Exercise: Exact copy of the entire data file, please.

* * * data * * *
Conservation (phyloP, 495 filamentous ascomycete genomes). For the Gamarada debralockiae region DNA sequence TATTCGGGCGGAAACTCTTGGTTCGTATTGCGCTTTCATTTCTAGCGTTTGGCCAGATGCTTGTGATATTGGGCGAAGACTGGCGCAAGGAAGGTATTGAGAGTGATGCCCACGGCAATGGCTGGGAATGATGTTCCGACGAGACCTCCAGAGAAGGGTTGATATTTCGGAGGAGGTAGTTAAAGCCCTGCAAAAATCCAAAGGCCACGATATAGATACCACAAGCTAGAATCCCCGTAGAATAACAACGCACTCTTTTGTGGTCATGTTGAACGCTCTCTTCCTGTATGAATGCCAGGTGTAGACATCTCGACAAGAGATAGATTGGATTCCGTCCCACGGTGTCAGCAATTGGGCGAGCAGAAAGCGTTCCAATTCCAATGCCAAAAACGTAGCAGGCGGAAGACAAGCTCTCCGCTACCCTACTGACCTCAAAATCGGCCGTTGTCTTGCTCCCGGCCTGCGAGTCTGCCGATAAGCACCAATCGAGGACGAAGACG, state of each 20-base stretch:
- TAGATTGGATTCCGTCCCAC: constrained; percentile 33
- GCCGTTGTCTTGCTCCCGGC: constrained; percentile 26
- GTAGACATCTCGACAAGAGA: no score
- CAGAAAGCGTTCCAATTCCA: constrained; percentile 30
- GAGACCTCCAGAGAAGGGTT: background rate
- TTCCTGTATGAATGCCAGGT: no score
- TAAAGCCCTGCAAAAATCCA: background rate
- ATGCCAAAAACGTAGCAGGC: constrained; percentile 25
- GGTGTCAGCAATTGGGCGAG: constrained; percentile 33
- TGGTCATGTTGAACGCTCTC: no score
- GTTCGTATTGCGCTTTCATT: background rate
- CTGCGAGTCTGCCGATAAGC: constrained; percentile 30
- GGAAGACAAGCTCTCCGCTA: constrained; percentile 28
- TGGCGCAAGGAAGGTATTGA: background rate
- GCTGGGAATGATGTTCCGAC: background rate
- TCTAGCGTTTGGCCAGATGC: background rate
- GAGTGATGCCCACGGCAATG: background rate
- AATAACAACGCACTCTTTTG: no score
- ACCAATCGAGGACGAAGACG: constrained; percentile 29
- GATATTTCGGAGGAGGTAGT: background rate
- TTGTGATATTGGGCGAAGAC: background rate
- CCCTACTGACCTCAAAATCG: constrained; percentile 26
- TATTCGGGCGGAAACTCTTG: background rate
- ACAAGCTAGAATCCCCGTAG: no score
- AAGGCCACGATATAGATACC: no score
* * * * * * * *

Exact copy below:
Conservation (phyloP, 495 filamentous ascomycete genomes). For the Gamarada debralockiae region DNA sequence TATTCGGGCGGAAACTCTTGGTTCGTATTGCGCTTTCATTTCTAGCGTTTGGCCAGATGCTTGTGATATTGGGCGAAGACTGGCGCAAGGAAGGTATTGAGAGTGATGCCCACGGCAATGGCTGGGAATGATGTTCCGACGAGACCTCCAGAGAAGGGTTGATATTTCGGAGGAGGTAGTTAAAGCCCTGCAAAAATCCAAAGGCCACGATATAGATACCACAAGCTAGAATCCCCGTAGAATAACAACGCACTCTTTTGTGGTCATGTTGAACGCTCTCTTCCTGTATGAATGCCAGGTGTAGACATCTCGACAAGAGATAGATTGGATTCCGTCCCACGGTGTCAGCAATTGGGCGAGCAGAAAGCGTTCCAATTCCAATGCCAAAAACGTAGCAGGCGGAAGACAAGCTCTCCGCTACCCTACTGACCTCAAAATCGGCCGTTGTCTTGCTCCCGGCCTGCGAGTCTGCCGATAAGCACCAATCGAGGACGAAGACG, state of each 20-base stretch:
- TAGATTGGATTCCGTCCCAC: constrained; percentile 33
- GCCGTTGTCTTGCTCCCGGC: constrained; percentile 26
- GTAGACATCTCGACAAGAGA: no score
- CAGAAAGCGTTCCAATTCCA: constrained; percentile 30
- GAGACCTCCAGAGAAGGGTT: background rate
- TTCCTGTATGAATGCCAGGT: no score
- TAAAGCCCTGCAAAAATCCA: background rate
- ATGCCAAAAACGTAGCAGGC: constrained; percentile 25
- GGTGTCAGCAATTGGGCGAG: constrained; percentile 33
- TGGTCATGTTGAACGCTCTC: no score
- GTTCGTATTGCGCTTTCATT: background rate
- CTGCGAGTCTGCCGATAAGC: constrained; percentile 30
- GGAAGACAAGCTCTCCGCTA: constrained; percentile 28
- TGGCGCAAGGAAGGTATTGA: background rate
- GCTGGGAATGATGTTCCGAC: background rate
- TCTAGCGTTTGGCCAGATGC: background rate
- GAGTGATGCCCACGGCAATG: background rate
- AATAACAACGCACTCTTTTG: no score
- ACCAATCGAGGACGAAGACG: constrained; percentile 29
- GATATTTCGGAGGAGGTAGT: background rate
- TTGTGATATTGGGCGAAGAC: background rate
- CCCTACTGACCTCAAAATCG: constrained; percentile 26
- TATTCGGGCGGAAACTCTTG: background rate
- ACAAGCTAGAATCCCCGTAG: no score
- AAGGCCACGATATAGATACC: no score